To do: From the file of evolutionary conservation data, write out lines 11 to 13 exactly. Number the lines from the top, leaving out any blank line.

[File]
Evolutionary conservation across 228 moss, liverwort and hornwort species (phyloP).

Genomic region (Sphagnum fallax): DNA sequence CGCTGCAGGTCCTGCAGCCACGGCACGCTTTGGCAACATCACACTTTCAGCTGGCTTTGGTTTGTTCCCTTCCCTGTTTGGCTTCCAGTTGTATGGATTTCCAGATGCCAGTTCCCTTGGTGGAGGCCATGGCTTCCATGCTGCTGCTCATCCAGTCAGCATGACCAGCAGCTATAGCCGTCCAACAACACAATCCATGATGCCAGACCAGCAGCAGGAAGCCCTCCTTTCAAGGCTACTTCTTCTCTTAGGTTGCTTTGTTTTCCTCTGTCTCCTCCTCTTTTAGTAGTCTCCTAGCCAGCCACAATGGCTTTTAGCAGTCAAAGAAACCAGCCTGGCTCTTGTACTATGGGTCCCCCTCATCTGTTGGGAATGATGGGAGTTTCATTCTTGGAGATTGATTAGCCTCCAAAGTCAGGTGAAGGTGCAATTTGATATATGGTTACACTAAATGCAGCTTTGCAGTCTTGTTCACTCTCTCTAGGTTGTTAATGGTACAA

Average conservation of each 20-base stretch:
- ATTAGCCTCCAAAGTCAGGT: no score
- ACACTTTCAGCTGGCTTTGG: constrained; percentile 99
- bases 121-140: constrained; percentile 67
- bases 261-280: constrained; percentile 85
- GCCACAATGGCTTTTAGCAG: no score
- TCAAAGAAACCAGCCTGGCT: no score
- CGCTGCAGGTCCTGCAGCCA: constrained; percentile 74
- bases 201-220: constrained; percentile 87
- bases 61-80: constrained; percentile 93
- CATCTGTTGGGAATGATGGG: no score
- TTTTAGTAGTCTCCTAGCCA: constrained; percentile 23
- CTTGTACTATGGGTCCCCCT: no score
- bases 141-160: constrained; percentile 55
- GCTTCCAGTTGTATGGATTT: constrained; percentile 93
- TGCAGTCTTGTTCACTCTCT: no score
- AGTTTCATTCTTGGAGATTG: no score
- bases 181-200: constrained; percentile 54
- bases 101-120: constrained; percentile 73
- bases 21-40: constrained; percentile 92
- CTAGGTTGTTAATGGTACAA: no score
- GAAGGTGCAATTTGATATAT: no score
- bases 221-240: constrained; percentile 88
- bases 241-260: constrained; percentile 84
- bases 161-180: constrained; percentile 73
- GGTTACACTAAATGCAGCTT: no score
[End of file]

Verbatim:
- bases 201-220: constrained; percentile 87
- bases 61-80: constrained; percentile 93
- CATCTGTTGGGAATGATGGG: no score